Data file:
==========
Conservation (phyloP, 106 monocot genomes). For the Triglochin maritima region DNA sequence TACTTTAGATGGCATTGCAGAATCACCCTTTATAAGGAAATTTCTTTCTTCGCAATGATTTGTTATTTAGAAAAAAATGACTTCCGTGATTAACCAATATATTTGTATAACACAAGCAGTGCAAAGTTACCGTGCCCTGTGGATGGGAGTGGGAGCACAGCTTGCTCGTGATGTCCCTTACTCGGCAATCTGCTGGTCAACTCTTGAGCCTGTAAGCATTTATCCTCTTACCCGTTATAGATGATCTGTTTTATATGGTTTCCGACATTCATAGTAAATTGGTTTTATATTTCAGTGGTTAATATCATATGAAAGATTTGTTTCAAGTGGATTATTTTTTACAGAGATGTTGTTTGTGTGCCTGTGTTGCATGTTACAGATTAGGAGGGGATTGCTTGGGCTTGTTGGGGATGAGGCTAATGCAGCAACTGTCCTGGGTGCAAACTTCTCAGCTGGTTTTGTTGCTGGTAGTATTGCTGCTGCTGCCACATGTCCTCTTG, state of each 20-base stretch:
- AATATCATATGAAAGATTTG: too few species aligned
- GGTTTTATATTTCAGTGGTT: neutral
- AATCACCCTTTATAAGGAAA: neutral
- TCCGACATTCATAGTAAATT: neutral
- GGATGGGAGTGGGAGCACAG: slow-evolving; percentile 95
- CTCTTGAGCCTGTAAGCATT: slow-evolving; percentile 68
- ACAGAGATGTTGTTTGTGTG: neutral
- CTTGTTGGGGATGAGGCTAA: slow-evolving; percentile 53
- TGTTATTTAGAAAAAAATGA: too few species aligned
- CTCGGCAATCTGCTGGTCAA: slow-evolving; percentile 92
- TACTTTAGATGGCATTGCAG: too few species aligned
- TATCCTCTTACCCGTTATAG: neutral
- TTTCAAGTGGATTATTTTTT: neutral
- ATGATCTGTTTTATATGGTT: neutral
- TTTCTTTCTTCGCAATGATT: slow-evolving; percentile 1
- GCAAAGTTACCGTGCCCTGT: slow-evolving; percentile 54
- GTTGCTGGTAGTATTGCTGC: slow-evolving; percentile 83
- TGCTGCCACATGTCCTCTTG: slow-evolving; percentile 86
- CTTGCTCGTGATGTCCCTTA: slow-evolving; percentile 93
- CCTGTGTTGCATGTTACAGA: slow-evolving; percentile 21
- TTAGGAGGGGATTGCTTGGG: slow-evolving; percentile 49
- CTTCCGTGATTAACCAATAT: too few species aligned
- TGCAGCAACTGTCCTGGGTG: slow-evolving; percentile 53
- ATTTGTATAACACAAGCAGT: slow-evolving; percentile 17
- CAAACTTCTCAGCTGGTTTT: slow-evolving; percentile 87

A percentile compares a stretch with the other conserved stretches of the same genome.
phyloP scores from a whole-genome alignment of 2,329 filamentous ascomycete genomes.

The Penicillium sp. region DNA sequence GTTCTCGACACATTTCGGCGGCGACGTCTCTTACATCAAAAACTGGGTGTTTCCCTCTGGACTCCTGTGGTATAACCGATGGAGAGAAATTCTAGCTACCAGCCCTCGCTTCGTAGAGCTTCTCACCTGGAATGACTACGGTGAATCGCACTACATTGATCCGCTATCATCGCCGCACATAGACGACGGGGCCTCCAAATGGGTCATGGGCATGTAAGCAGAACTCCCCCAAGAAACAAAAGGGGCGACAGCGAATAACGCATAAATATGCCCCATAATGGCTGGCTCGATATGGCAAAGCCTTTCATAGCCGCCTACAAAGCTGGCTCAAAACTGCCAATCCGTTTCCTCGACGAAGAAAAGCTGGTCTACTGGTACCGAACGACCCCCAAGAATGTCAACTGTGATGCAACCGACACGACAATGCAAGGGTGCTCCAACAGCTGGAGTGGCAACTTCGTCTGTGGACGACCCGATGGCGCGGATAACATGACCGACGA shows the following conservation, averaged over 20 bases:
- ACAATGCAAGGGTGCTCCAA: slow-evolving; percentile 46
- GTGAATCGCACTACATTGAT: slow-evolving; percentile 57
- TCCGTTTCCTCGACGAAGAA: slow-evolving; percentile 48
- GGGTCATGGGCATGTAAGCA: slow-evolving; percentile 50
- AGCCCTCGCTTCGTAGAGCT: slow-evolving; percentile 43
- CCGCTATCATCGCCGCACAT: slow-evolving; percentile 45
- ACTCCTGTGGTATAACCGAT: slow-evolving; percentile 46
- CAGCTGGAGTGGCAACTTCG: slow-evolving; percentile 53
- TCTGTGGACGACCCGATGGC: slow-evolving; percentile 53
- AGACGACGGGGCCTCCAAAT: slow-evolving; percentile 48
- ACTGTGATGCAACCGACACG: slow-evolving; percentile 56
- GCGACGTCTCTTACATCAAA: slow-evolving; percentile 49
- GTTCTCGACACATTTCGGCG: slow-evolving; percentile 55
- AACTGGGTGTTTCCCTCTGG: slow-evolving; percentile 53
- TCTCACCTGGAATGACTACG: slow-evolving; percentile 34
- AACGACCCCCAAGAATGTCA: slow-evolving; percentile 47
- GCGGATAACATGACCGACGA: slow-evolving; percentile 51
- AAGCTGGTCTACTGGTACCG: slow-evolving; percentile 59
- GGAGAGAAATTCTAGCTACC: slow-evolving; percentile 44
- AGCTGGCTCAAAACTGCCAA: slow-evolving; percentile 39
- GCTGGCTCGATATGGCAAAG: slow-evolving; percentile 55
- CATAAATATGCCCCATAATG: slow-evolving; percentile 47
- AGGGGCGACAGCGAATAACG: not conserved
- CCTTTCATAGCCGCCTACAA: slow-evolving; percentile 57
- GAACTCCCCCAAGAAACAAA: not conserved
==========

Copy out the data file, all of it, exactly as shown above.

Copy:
Conservation (phyloP, 106 monocot genomes). For the Triglochin maritima region DNA sequence TACTTTAGATGGCATTGCAGAATCACCCTTTATAAGGAAATTTCTTTCTTCGCAATGATTTGTTATTTAGAAAAAAATGACTTCCGTGATTAACCAATATATTTGTATAACACAAGCAGTGCAAAGTTACCGTGCCCTGTGGATGGGAGTGGGAGCACAGCTTGCTCGTGATGTCCCTTACTCGGCAATCTGCTGGTCAACTCTTGAGCCTGTAAGCATTTATCCTCTTACCCGTTATAGATGATCTGTTTTATATGGTTTCCGACATTCATAGTAAATTGGTTTTATATTTCAGTGGTTAATATCATATGAAAGATTTGTTTCAAGTGGATTATTTTTTACAGAGATGTTGTTTGTGTGCCTGTGTTGCATGTTACAGATTAGGAGGGGATTGCTTGGGCTTGTTGGGGATGAGGCTAATGCAGCAACTGTCCTGGGTGCAAACTTCTCAGCTGGTTTTGTTGCTGGTAGTATTGCTGCTGCTGCCACATGTCCTCTTG, state of each 20-base stretch:
- AATATCATATGAAAGATTTG: too few species aligned
- GGTTTTATATTTCAGTGGTT: neutral
- AATCACCCTTTATAAGGAAA: neutral
- TCCGACATTCATAGTAAATT: neutral
- GGATGGGAGTGGGAGCACAG: slow-evolving; percentile 95
- CTCTTGAGCCTGTAAGCATT: slow-evolving; percentile 68
- ACAGAGATGTTGTTTGTGTG: neutral
- CTTGTTGGGGATGAGGCTAA: slow-evolving; percentile 53
- TGTTATTTAGAAAAAAATGA: too few species aligned
- CTCGGCAATCTGCTGGTCAA: slow-evolving; percentile 92
- TACTTTAGATGGCATTGCAG: too few species aligned
- TATCCTCTTACCCGTTATAG: neutral
- TTTCAAGTGGATTATTTTTT: neutral
- ATGATCTGTTTTATATGGTT: neutral
- TTTCTTTCTTCGCAATGATT: slow-evolving; percentile 1
- GCAAAGTTACCGTGCCCTGT: slow-evolving; percentile 54
- GTTGCTGGTAGTATTGCTGC: slow-evolving; percentile 83
- TGCTGCCACATGTCCTCTTG: slow-evolving; percentile 86
- CTTGCTCGTGATGTCCCTTA: slow-evolving; percentile 93
- CCTGTGTTGCATGTTACAGA: slow-evolving; percentile 21
- TTAGGAGGGGATTGCTTGGG: slow-evolving; percentile 49
- CTTCCGTGATTAACCAATAT: too few species aligned
- TGCAGCAACTGTCCTGGGTG: slow-evolving; percentile 53
- ATTTGTATAACACAAGCAGT: slow-evolving; percentile 17
- CAAACTTCTCAGCTGGTTTT: slow-evolving; percentile 87

A percentile compares a stretch with the other conserved stretches of the same genome.
phyloP scores from a whole-genome alignment of 2,329 filamentous ascomycete genomes.

The Penicillium sp. region DNA sequence GTTCTCGACACATTTCGGCGGCGACGTCTCTTACATCAAAAACTGGGTGTTTCCCTCTGGACTCCTGTGGTATAACCGATGGAGAGAAATTCTAGCTACCAGCCCTCGCTTCGTAGAGCTTCTCACCTGGAATGACTACGGTGAATCGCACTACATTGATCCGCTATCATCGCCGCACATAGACGACGGGGCCTCCAAATGGGTCATGGGCATGTAAGCAGAACTCCCCCAAGAAACAAAAGGGGCGACAGCGAATAACGCATAAATATGCCCCATAATGGCTGGCTCGATATGGCAAAGCCTTTCATAGCCGCCTACAAAGCTGGCTCAAAACTGCCAATCCGTTTCCTCGACGAAGAAAAGCTGGTCTACTGGTACCGAACGACCCCCAAGAATGTCAACTGTGATGCAACCGACACGACAATGCAAGGGTGCTCCAACAGCTGGAGTGGCAACTTCGTCTGTGGACGACCCGATGGCGCGGATAACATGACCGACGA shows the following conservation, averaged over 20 bases:
- ACAATGCAAGGGTGCTCCAA: slow-evolving; percentile 46
- GTGAATCGCACTACATTGAT: slow-evolving; percentile 57
- TCCGTTTCCTCGACGAAGAA: slow-evolving; percentile 48
- GGGTCATGGGCATGTAAGCA: slow-evolving; percentile 50
- AGCCCTCGCTTCGTAGAGCT: slow-evolving; percentile 43
- CCGCTATCATCGCCGCACAT: slow-evolving; percentile 45
- ACTCCTGTGGTATAACCGAT: slow-evolving; percentile 46
- CAGCTGGAGTGGCAACTTCG: slow-evolving; percentile 53
- TCTGTGGACGACCCGATGGC: slow-evolving; percentile 53
- AGACGACGGGGCCTCCAAAT: slow-evolving; percentile 48
- ACTGTGATGCAACCGACACG: slow-evolving; percentile 56
- GCGACGTCTCTTACATCAAA: slow-evolving; percentile 49
- GTTCTCGACACATTTCGGCG: slow-evolving; percentile 55
- AACTGGGTGTTTCCCTCTGG: slow-evolving; percentile 53
- TCTCACCTGGAATGACTACG: slow-evolving; percentile 34
- AACGACCCCCAAGAATGTCA: slow-evolving; percentile 47
- GCGGATAACATGACCGACGA: slow-evolving; percentile 51
- AAGCTGGTCTACTGGTACCG: slow-evolving; percentile 59
- GGAGAGAAATTCTAGCTACC: slow-evolving; percentile 44
- AGCTGGCTCAAAACTGCCAA: slow-evolving; percentile 39
- GCTGGCTCGATATGGCAAAG: slow-evolving; percentile 55
- CATAAATATGCCCCATAATG: slow-evolving; percentile 47
- AGGGGCGACAGCGAATAACG: not conserved
- CCTTTCATAGCCGCCTACAA: slow-evolving; percentile 57
- GAACTCCCCCAAGAAACAAA: not conserved